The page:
November 19, 2013

Sarah MacLean

A fallen duke finds love
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When Sarah MacLean writes a historical romance, you can bet she does her research. This best-selling author holds a history degree from Harvard, and she just so happens to love stories that involve a good amount of smooching, and she’s not about to apologize for it.

MacLean continues her Rules of Scoundrels series with No Good Duke Goes Unpunished. It's dark, gritty and full of conflicts that are heightened by the pre-Victorian setting, but the emotional depth will have you struggling to put it down.

It has been 12 years since Temple, the “Killer Duke,” received his infamous title after a night with Mara Lowe—his father’s young bride-to-be—went horribly awry. After waking to a blood-soaked bed with Mara nowhere to be found, he was cast out from his home and polite society. Since then, he’s made his way in London as a boxer at the Fallen Angel, a seedy club where the London elite can exercise their debauchery out of the public eye. Yet, just as Temple has resigned himself to his misfortune, Mara resurfaces and offers the one thing he wants most—redemption and absolution.

In an impressive feat, MacLean builds a captivating romantic tension between these two characters despite the anger, conflict and mistrust between them. Both Temple and Mara are quite complex, and their relationship is not a typical or easy one, but the emotional revelations and forgiveness they find through their love makes this a stand-out read.

Maclean answered some of our questions about bad boys, Romance snobs, old-school gambling and her ideal date night.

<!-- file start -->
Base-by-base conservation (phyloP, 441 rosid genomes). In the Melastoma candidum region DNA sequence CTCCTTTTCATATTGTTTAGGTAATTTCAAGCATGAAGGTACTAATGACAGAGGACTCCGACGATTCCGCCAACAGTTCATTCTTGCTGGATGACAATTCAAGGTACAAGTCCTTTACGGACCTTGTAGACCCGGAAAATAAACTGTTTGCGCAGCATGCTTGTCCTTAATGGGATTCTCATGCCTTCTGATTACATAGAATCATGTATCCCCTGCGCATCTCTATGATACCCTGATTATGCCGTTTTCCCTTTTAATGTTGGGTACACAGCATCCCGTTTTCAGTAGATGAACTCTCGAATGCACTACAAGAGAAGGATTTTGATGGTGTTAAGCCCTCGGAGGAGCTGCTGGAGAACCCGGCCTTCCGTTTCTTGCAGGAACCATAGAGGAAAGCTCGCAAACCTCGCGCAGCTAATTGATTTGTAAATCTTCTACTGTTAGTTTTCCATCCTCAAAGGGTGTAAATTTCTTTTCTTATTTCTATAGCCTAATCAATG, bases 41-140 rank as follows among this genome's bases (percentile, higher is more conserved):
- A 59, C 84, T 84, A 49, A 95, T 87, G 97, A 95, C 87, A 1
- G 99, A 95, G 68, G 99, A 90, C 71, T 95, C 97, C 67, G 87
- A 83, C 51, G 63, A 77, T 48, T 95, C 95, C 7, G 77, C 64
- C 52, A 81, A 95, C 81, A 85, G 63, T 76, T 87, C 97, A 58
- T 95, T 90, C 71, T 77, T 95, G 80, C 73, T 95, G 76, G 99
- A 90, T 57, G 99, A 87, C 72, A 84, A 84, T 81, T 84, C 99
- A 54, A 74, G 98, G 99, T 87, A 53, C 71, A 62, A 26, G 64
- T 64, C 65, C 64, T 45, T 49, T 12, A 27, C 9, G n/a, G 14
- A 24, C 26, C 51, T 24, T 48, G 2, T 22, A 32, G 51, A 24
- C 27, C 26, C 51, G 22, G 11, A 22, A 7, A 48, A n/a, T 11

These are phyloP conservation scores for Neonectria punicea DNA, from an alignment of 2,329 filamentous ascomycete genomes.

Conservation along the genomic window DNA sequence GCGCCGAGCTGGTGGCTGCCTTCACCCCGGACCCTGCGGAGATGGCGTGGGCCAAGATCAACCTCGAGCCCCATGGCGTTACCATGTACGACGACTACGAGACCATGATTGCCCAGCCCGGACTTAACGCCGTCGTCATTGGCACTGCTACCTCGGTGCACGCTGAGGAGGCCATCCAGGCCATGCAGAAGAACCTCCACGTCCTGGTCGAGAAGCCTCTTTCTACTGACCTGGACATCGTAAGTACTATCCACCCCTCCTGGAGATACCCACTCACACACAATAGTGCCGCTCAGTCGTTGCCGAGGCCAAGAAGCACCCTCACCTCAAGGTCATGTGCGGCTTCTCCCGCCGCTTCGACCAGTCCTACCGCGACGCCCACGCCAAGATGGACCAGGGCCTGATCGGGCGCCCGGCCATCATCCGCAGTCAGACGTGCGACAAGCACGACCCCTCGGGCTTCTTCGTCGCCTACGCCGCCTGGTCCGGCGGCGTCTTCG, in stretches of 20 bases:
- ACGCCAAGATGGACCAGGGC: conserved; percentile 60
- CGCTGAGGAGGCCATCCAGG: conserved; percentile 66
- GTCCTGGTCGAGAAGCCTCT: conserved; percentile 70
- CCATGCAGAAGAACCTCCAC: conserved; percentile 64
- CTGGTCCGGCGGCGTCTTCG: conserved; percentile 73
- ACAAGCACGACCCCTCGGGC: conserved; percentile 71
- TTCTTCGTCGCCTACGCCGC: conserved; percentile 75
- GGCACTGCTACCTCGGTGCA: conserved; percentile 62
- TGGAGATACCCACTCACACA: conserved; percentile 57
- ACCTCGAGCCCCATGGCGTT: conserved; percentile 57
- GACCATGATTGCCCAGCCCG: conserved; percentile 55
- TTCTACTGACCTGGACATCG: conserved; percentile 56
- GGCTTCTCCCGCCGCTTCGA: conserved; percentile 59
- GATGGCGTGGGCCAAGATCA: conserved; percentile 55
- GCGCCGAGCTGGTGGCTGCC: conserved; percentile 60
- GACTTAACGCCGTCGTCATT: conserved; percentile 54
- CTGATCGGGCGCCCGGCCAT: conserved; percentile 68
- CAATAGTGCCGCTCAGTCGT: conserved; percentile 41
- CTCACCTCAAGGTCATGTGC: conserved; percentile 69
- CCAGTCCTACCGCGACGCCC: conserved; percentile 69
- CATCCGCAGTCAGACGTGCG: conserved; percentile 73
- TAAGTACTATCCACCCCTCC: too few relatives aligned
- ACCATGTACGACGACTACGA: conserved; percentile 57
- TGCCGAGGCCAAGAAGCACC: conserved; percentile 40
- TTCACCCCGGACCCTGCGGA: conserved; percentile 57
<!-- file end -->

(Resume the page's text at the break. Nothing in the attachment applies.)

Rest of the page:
All three of your Rules of Scoundrels books are set in Pre-Victorian London. What is it about this particular era that inspires you?
I’ve been a romance reader forever . . . and historicals were my first love as a reader, so it seemed natural that when I wrote my first book, it would be historical. I love the breathlessness of them—the way that every glance, every touch, every movement can mean something. In this particular series, I’m also exploring the darker side of London in the early 1800s, which makes everything slightly edgier and even more fun.

"Romance is, at its core, a heroine’s journey. She’s the hero of the story, and, at the end, she wins."

Like your other female characters, Mara Lowe is empowered and strong, even during her most intimate scenes. Why is this important to you?
Romance is, at its core, a heroine’s journey. She’s the hero of the story, and, at the end, she wins. Her journey is one of becoming empowered, of gaining strength through love and partnership. Not all of my heroines start the book this way—in fact, none of them do. Mara puts on a good face, but it takes her much of the book to believe in her own power and strength. I think that’s true of so many of us. Writing heroines who have to travel this path feels authentic to me . . . which is why I’m so drawn to it as a story.

Temple, the Killer Duke, is a famous fighter at the Fallen Angel, a gambling club that features prominently in this series. What drew you to focus on gaming hells, a little-known aspect of Regency life?
I knew I wanted to move away from ballrooms and into something a little more masculine and dark with this series. I was drawn to casinos because they give off this vibe that if you just barely scratch the surface, you’ll find something desperate and nefarious down there. The juxtaposition of winning more than you could ever dream vs. losing everything was a big plus for me. I like the way it works for love, too.

During my research on early casinos, I discovered a man named William Crockford—the grandfather of the modern casino. By all accounts, there was nothing sexy about William Crockford—he was ham-fisted, pasty-faced, foul-mouthed and fouler-smelling, with a penchant for prostitutes, but he was cunning and wealthy and more than enough for me to be down the imaginary rabbit hole. Crockford’s Casino became the Fallen Angel, and Crockford himself morphed into four fallen aristocrats—Bourne, Cross, Temple and Chase—each exiled from society either by chance or by choice. Scoundrels, yes, but clean, handsome, charming (when they want to be), and in need of love.